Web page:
So why did I let it go? My first reason is my leeriness of investigating people's sex lives. I had my own ransacked a decade ago and it was a brutalizing experience. The exposure of such intimate thing coarsens our discourse, violates human dignity and should, in my view, be done only if massive hypocrisy is on the table and the person is more than just a minor public figure. That's why I've long opposed outing people.

So I steered clear out of this sensitivity. I barely covered the Tiger Woods stuff for those reasons, and even came to defend Clinton in the end because of the callousness and fanaticism of Ken Starr. But there was something else at work here in the case of Edwards, I suspect.

It just seemed too awful for me to believe. I mean his wife, whom I took to be a very decent person, had terminal cancer. Although adultery is extremely common - especially among people disturbed enough to seek political office - I dismissed it too easily. I mean his wife was confronting death on a daily basis. I just couldn't believe a husband could do that to his wife then. I also felt protective toward Elizabeth, feeling that investigating this would be deeply hurtful to a woman faced with mortality. Maybe my own brushes with mortality affected me in this as well.

In all this, of course, I was wrong. It really was that bad, and if Game Change is to be believed (and I think it broadly is), it was even worse. My mistake as a journalist was in making an assumption of a baseline of decency in public officials that it is not my job to make. My job is to assume nothing and to trust nothing until verified. One doesn't have to pry; but when rumors emerge, we should not be deferent with public officials. We should ask questions.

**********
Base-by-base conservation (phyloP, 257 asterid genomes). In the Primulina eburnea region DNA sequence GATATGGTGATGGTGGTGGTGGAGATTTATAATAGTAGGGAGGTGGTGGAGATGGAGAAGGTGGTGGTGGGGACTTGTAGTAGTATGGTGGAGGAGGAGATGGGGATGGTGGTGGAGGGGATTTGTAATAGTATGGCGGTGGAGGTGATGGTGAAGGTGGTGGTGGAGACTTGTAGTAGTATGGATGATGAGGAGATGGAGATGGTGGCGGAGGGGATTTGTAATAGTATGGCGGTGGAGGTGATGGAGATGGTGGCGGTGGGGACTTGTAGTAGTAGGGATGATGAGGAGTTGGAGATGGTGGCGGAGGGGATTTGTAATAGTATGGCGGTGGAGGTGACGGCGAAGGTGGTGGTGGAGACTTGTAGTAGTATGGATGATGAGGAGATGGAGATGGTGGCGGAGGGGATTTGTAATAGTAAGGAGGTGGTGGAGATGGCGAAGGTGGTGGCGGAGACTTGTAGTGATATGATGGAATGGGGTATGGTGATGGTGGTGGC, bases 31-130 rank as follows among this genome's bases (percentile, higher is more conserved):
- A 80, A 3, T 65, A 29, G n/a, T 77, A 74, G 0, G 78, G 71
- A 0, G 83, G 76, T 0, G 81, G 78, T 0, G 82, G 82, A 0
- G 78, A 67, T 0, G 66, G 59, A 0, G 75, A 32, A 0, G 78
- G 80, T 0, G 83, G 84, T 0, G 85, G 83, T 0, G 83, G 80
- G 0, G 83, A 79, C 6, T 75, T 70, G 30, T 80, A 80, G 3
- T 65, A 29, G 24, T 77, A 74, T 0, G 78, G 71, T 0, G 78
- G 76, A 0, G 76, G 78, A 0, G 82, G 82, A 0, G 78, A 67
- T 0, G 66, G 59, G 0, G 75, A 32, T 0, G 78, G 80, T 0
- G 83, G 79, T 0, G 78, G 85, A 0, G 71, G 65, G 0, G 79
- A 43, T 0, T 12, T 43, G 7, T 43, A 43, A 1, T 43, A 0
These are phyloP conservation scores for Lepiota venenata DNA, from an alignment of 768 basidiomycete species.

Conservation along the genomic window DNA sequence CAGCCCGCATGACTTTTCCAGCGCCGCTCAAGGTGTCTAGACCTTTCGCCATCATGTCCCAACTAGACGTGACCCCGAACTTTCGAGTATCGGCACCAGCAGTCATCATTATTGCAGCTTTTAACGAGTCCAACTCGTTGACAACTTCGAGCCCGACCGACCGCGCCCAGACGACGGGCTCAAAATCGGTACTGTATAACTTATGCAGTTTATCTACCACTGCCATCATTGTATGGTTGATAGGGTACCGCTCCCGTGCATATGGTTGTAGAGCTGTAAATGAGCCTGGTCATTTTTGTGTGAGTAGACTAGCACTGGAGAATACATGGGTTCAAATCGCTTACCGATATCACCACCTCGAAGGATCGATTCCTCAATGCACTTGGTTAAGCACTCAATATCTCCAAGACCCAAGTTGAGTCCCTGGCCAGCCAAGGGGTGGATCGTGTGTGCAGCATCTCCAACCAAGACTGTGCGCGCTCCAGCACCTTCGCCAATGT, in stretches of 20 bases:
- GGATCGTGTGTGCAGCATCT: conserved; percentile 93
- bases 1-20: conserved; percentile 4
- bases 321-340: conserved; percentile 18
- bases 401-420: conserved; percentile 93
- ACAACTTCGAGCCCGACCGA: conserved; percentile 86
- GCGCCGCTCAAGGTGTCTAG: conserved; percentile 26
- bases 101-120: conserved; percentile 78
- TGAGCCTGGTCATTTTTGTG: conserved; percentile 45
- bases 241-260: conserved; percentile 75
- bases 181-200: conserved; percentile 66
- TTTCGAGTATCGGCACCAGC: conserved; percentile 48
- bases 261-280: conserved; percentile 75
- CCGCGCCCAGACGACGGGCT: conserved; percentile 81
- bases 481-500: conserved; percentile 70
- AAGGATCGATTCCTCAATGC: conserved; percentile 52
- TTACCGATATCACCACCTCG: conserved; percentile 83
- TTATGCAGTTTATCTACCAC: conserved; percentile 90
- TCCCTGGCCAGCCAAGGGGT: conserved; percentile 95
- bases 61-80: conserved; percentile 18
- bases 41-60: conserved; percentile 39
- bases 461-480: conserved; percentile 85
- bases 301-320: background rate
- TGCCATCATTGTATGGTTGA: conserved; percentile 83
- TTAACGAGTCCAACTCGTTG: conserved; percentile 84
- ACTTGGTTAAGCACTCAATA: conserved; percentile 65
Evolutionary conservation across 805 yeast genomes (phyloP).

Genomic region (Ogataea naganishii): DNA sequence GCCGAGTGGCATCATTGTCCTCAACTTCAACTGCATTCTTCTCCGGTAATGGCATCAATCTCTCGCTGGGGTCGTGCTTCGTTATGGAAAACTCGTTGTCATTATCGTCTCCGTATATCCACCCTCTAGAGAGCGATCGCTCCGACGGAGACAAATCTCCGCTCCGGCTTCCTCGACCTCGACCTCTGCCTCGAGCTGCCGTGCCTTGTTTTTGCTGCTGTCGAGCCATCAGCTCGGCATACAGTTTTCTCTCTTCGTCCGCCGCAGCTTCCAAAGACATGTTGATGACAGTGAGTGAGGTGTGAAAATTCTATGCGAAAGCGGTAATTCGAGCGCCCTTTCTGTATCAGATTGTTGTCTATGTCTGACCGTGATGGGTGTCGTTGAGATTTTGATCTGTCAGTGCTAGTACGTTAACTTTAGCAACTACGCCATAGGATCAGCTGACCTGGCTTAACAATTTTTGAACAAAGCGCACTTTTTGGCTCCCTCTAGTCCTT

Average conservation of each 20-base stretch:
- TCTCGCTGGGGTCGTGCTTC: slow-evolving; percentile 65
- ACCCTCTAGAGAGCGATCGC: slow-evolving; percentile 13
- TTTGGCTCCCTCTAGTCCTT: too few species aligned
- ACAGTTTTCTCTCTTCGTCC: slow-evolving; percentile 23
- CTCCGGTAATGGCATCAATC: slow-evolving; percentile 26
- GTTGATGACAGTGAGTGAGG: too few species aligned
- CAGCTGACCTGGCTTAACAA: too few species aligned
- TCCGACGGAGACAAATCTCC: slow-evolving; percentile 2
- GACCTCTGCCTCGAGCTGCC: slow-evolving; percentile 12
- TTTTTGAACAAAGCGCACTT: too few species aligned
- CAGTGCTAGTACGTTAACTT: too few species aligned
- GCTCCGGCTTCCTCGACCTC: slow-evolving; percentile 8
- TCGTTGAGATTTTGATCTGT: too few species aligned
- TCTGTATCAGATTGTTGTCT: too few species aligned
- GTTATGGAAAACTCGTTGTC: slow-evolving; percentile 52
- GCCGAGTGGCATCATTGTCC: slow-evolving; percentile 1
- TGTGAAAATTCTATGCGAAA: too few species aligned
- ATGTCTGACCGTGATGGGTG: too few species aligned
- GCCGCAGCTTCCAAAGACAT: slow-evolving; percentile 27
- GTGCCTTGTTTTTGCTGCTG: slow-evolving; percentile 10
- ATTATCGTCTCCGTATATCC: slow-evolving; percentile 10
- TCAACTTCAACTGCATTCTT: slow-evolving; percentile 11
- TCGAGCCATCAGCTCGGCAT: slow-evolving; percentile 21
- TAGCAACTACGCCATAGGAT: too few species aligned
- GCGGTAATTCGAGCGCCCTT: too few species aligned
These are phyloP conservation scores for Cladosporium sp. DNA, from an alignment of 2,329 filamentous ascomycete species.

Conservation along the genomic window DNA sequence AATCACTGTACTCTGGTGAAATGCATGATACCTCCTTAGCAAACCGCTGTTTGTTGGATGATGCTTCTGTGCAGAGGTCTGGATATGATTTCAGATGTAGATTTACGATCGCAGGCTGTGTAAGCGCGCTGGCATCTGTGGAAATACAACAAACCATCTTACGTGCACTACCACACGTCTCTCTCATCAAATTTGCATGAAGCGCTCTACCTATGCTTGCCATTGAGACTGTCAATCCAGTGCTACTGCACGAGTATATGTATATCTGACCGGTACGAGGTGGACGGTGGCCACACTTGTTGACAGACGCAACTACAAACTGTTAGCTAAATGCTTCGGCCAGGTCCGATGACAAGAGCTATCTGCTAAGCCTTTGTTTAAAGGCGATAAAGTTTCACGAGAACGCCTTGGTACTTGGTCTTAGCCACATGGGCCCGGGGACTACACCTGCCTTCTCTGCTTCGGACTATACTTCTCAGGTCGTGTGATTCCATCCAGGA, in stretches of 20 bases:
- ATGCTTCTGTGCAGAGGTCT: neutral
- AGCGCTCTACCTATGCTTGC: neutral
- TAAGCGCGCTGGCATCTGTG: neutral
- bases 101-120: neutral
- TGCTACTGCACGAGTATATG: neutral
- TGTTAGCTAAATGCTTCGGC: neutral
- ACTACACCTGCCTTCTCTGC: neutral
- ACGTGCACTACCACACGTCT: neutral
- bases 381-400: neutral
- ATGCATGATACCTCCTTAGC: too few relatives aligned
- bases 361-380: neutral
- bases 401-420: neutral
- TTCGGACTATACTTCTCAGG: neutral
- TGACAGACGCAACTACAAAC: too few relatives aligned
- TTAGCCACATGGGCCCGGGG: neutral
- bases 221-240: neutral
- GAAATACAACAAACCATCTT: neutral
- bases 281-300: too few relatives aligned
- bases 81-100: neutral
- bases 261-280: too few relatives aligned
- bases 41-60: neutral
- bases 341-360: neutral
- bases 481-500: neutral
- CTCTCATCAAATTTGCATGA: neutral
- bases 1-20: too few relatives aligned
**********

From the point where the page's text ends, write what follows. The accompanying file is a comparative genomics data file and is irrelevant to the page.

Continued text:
ST asked whether I felt vindicated by Sullivan's statement. I think I feel heartened that Sullivan sees one of the issues that I did, that anyone who wanted to pick apart Palin for having deficiencies in her character might have done well to say the same about Edwards, where the flaws are (in my eyes) more readily apparent. Now, Sullivan probably doesn't agree that Edwards is as unprepared for the Presidency as Sarah Palin (or, for that matter, the current President). But it's pretty clear that Palin was subjected to lots of questions about her preparedness, whereas few in the media ever spent time wondering why a former trial lawyer with less than one term in the Senate was actually qualified to be VP for John Kerry. But I'll settle for people realizing that Edwards' vetting was inadequate.